11. George Papantoniou

    George Papantoniou Member

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    What if a gang decides to dig a tunnel and break in the bank's vault in order to steal what's in the deposit boxes (usually bonds, jewelry, gold, cash), then finds the negs in your box and takes them (thinking that they're precious) ??? Have you thought of that ???
     
  12. Clearlight

    Clearlight Member

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    I use the PrintFile pages for all negatives and chromes. I stack the pages in the plastic archival print boxes without using the rings. They fit and are easy to get at. Unfortunately, they do get out of order.

    steve barth
     
  13. kjsphoto

    kjsphoto Subscriber

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    Where do you find them?

    I have searched every store online and no one sells them anymore.

    Do you have a link?
     
  14. Monophoto

    Monophoto Member

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    Archival sleeves (PrintFile or equivalent) in archival Light Impressions drop front boxes.
     
  15. Blighty

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    I use Kenro or Panodia neg files in a ring binder. FOR U.K. MEMBERS, I would advise strongly against the use of Jessops own brand clear plastic neg files. I made the mistake of using these a couple of years ago, only to find that they'd deposited a very fine powdery substance on the negs. Careful rewashing remedied the problem, but Jessops got a bollocking for it. BLIGHTY
     
  16. jp80874

    jp80874 Subscriber

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    We live in the country and the occasional mouse family visits our basement in winter. I’ve noticed they like B&W fiber paper. There is no evidence of an interest in negatives, but I don’t want to find out. I use the PrintFile negative holders in three ring notebooks These are labeled with contents. The notebooks are then stored on shelves in a six foot by four foot metal cabinet. The doors latch and there is no opening other than a couple of 1/8 inch louvers for air flow. The basement is dry but I want air movement to avoid mildew.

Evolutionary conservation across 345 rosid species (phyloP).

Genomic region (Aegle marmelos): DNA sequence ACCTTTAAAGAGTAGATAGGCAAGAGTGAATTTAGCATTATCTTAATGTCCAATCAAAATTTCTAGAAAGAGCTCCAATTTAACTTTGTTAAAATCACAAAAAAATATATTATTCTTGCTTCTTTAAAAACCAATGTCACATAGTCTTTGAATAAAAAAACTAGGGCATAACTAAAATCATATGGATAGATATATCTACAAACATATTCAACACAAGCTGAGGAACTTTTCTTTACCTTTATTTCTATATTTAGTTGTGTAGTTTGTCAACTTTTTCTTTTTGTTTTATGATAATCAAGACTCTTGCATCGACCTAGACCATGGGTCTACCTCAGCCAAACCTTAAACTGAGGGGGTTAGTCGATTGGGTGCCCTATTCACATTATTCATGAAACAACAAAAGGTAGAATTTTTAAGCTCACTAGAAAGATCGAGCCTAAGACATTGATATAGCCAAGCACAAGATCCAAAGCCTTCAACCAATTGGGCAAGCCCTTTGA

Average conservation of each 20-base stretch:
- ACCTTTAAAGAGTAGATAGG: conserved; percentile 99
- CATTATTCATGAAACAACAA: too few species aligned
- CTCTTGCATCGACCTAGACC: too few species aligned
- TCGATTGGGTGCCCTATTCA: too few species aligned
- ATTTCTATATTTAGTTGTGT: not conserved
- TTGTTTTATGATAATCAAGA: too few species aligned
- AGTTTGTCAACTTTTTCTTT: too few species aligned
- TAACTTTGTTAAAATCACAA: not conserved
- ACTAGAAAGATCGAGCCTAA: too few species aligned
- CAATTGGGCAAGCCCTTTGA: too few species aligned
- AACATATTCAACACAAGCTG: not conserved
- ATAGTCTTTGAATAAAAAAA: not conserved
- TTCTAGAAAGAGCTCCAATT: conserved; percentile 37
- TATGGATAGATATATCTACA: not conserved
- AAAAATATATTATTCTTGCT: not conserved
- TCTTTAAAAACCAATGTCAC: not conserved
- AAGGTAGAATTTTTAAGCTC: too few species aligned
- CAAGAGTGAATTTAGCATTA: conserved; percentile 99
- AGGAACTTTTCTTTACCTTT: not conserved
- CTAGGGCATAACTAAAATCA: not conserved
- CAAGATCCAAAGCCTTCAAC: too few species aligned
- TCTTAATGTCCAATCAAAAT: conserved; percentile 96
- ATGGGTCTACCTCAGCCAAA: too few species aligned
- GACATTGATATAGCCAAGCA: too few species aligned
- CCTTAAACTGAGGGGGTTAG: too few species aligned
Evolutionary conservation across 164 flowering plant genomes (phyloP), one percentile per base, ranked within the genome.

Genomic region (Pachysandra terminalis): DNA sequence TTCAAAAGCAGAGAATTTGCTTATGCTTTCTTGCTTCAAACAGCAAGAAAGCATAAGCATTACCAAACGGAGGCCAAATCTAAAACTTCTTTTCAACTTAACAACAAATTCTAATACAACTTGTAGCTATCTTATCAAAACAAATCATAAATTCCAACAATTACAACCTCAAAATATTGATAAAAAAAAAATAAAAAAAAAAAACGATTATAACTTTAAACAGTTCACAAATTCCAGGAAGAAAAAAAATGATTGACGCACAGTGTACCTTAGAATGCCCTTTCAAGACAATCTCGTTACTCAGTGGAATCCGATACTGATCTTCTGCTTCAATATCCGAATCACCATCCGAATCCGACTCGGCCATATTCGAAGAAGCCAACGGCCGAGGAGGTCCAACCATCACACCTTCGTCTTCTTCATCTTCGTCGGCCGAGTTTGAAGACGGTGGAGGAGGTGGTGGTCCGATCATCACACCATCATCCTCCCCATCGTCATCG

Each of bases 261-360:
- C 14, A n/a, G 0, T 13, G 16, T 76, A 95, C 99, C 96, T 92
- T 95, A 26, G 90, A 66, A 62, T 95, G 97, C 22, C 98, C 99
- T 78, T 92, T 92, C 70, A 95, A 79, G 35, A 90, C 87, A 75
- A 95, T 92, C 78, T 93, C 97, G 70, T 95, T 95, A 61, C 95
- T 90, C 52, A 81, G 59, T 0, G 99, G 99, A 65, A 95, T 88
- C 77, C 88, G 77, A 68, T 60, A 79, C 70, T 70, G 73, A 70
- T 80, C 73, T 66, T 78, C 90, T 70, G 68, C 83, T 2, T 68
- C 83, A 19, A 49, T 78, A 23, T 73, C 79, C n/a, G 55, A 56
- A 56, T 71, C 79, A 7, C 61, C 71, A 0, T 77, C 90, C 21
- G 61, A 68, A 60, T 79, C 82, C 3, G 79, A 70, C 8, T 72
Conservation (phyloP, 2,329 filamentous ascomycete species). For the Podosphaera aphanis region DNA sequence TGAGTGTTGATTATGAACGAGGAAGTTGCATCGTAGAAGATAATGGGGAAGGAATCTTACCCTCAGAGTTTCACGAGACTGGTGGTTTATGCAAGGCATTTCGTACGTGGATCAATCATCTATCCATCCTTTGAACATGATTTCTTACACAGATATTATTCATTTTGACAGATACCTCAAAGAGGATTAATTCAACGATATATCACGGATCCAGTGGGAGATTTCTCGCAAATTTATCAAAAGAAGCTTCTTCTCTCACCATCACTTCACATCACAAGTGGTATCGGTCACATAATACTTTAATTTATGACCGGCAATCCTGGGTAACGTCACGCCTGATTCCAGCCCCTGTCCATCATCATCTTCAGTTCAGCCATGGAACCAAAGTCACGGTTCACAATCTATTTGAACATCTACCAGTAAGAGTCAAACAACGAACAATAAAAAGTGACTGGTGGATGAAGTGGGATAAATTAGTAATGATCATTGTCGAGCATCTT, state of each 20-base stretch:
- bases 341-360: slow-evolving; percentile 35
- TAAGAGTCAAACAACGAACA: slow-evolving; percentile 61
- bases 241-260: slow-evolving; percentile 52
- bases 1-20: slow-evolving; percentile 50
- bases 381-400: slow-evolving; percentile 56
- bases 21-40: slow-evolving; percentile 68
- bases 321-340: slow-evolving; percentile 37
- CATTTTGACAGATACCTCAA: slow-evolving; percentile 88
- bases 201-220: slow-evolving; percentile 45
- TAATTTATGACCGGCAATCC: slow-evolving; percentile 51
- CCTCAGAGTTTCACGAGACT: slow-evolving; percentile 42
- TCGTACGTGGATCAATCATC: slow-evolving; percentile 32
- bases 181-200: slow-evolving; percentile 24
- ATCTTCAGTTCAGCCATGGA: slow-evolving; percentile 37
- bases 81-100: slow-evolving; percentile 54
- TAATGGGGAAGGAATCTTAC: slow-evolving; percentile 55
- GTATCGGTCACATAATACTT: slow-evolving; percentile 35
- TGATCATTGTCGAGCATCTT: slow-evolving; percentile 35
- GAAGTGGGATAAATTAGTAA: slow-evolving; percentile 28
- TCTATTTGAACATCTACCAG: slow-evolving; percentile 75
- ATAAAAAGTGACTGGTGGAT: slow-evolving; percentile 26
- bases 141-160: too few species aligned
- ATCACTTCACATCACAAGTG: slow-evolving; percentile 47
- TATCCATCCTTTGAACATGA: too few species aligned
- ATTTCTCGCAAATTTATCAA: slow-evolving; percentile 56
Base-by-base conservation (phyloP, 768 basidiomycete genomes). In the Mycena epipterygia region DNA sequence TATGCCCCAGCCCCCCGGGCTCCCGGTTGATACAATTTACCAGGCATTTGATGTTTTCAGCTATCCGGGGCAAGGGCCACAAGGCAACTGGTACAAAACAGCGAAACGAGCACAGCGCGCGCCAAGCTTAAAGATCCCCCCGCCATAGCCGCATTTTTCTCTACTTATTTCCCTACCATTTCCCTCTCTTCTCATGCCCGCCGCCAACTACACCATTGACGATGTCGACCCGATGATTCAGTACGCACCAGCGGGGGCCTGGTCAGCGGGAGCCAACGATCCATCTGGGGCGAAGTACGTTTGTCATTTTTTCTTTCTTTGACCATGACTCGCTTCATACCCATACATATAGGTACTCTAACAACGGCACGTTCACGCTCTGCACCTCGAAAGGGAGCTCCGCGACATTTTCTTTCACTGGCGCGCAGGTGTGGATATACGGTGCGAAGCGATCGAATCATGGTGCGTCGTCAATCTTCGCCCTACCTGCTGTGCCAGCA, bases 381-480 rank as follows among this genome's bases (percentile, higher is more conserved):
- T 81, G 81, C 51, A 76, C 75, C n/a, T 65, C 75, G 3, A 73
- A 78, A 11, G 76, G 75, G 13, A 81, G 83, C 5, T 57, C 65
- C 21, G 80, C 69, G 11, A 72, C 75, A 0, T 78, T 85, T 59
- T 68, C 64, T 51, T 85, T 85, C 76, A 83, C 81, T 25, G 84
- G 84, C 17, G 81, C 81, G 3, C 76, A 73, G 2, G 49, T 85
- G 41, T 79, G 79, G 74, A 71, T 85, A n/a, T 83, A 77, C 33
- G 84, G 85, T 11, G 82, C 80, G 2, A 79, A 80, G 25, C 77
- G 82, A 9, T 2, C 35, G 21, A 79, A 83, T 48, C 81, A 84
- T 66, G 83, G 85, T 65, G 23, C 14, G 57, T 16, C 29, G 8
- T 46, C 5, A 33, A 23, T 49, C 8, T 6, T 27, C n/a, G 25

John
     
  17. Bob F.

    Bob F. Member

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    Where do you find what? APUG sponsors Calumet & Freestyle (& probably others) stock a large range of Printfile and other systems and boxes.


    For 4x5 negs I use 5x7" sleeves (sealed on the long edges). I trim off one sealed edge to make a folder; static keeps it closed. These go in cardboard boxes along with accompanying contacts.

    For 6x6 and 35mm I use the ubiquitous Printfile pages, interleaved with the corresponding contact sheet. I would really prefer some form of folding strip as for the 4x5s to avoid having to slide the negs in and out. These are kept in ring binders outside the darkroom.

    Bob.
     
  18. kjsphoto

    kjsphoto Subscriber

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    The boxes he mentioned with NO RINGS in them. Calumet, Freestyle no longer carry them and they siply are not available.

    I need to know where he buys them from as I do not like nor want the rings.

    Thanks, Kev
     
  19. Bob F.

    Bob F. Member

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    Have you tried www.printfile.com - they have a list of suppliers in the US. Presumably a main distributor will order any stock item for you.

    Failing that, they seem to have online ordering direct from Printfile: http://www.printfile.com/products.cfm

    Bob.
     
  20. GeorgesGiralt

    GeorgesGiralt Member

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    Hi !
    For negative storage, I use long unglued paper enveloppe made of neutral paper by SERC (a French firm) into which I put a whole film (in 135 or 120) and a sheet of 4x5. They have all standard format and I put these sleeves in archival carton boxes, film standing upright in order to avoid pressure on them. The boxes are stored in my house, in a heated room, with relative humidity quite controled (a spare bedroom) The various boxes pile up quite neatly.
    I mark each paper enveloppe with a pencil with an absolute film number and an index film number containing date, film #, .... These informations are filed with processing notes and subject notes. This ensures a fast retrieval and a clear numbering of prints made from them.
    I've been advised not to use glassine or plastic ring binders sleeves because negatives tend to stick badly to them by time. Also, some Panodia style sheet impress some sort of mark pattern on film under pressure. So I use the vertical storage system which proved so far perfect.
    I do not know if SERC product can be found outside of France, but you may find similar products, the key being archival paper, no glued seams, and archival cardboard boxes to store films sleeves upright.
    Have a niced ay !